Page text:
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Statue to Remember Slain Unionist Will Go Forward

A scene from the documentary "Who Killed Chea Vichea?" Chea Vichea, a popular Cambodian union leader, was assassinated on January 22, 2004, in Phnom Penh.

Cambodian laborers will eventually see a statue erected of slain union activist Chea Vichea, who was killed in a brazen daylight attack in 2004.

Prime Minister Hun Sen wrote to Phnom Penh Governor Kep Chuktema Dec. 31, ordering him to allow the statue near Independent Monument in the capital, not far from the scene of the Jan. 22, 2004, killing.

Chea Vichea was a powerful labor leader able to amass large rallies. His killers have never been brought to justice.

Chea Mony, the brother of the slain leader and current head of the Free Trade Union, said workers have been requesting a statue for years, but that he had not put in a recent request. He wrote Hun Sen over the weekend to thank him.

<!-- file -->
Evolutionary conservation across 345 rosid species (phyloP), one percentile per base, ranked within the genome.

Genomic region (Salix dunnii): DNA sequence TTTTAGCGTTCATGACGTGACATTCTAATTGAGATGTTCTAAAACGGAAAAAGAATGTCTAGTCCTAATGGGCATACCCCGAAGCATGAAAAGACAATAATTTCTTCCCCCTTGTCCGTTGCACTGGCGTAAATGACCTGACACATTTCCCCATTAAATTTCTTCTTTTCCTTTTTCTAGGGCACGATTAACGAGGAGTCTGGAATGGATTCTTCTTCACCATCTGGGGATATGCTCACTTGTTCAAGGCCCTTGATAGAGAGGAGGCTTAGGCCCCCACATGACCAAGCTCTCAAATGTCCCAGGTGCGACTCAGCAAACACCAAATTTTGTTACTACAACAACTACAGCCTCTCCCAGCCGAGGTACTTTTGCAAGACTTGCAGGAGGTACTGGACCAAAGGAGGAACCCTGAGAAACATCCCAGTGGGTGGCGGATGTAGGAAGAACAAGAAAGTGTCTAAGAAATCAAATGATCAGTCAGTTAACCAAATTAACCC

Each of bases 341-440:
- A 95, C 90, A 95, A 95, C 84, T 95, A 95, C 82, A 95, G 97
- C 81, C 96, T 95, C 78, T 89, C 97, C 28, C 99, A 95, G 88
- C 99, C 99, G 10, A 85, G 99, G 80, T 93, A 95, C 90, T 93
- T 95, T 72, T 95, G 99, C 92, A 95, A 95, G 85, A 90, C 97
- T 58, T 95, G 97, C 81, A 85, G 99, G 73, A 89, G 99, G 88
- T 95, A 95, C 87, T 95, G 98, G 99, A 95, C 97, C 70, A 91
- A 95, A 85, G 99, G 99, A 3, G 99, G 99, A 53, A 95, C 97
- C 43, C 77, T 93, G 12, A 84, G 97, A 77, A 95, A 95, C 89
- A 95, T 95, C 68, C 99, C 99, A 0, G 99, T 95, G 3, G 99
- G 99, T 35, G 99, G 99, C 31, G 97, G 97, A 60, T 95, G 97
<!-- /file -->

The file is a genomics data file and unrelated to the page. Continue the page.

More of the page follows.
“We deeply thanked him for allowing” the statue, Chea Mony said.

However, Rong Chhun, president of the Independent Teachers Association, said Cambodians did not need a statue, but rather a legal system that brings people to justice.

“The most important thing is we don’t want to see real murderers and the people behind it still out of the legal process,” he said.

Am Sam Ath, chief investigator for the rights group Licadho, said the authorities need to arrest “the real killers.”

Interior Ministry spokesman Khieu Sopheak said authorities have not been given a mandate from the court to renew their investigation.